SEATTLE — It was the middle of the night, and I heard an alarm that sounded unfamiliar. 

I soon realized the piercing sound wasn't the smoke alarm, but the carbon monoxide detector. A few minutes later, I found the source: My car idling in the attached garage. 

Fortunately the alarm detected the poisonous gas before I or my kids showed any symptoms. 

Last year, the Seattle Fire Department responded to 441 calls related to carbon monoxide. Nationally, 439 people die every year due to carbon monoxide. Charcoal grills are the biggest producers of the gas, and people sometimes put them in the garage during power outages so they can cook.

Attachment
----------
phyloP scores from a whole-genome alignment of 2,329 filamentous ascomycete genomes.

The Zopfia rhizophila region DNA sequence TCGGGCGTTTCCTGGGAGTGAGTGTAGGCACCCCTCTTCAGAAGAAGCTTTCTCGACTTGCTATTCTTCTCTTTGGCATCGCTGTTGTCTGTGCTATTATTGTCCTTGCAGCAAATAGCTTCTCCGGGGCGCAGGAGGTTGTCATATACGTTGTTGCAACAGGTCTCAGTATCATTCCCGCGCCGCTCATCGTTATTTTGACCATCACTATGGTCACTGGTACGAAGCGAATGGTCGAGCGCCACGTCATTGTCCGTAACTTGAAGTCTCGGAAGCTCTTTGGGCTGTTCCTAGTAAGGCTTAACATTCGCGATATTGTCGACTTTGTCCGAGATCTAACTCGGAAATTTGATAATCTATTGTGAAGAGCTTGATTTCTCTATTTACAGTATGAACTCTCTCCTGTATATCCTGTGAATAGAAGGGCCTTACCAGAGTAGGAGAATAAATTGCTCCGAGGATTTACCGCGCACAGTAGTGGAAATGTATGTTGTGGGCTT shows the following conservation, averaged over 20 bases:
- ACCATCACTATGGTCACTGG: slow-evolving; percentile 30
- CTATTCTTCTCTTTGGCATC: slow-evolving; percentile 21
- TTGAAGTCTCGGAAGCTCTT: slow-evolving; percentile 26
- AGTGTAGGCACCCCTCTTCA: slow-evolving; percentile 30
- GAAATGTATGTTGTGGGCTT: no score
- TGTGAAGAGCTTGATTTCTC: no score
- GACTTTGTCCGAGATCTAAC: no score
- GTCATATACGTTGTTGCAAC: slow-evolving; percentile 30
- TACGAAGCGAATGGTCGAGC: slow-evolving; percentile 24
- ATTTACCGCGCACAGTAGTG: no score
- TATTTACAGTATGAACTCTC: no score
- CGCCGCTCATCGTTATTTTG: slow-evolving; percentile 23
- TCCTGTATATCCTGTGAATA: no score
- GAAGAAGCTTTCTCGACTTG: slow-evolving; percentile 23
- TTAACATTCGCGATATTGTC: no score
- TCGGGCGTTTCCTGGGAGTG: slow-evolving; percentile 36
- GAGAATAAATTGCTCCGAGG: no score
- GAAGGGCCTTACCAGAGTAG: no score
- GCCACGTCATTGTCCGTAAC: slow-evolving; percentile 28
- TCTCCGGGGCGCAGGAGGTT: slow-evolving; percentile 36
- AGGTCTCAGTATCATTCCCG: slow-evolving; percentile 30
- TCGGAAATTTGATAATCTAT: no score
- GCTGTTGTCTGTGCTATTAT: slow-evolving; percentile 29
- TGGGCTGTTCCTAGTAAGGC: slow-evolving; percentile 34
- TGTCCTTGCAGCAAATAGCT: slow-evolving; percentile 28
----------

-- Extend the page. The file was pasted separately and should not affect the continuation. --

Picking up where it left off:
"Generators and charcoal grills should be kept outside the house, not even in a carport because carbon monoxide can accumulate quickly," said William Mace, a fire educator for SFD. 

Another big mistake, according to Mace, is people buying the detector but forgetting to install or forgetting to change the battery.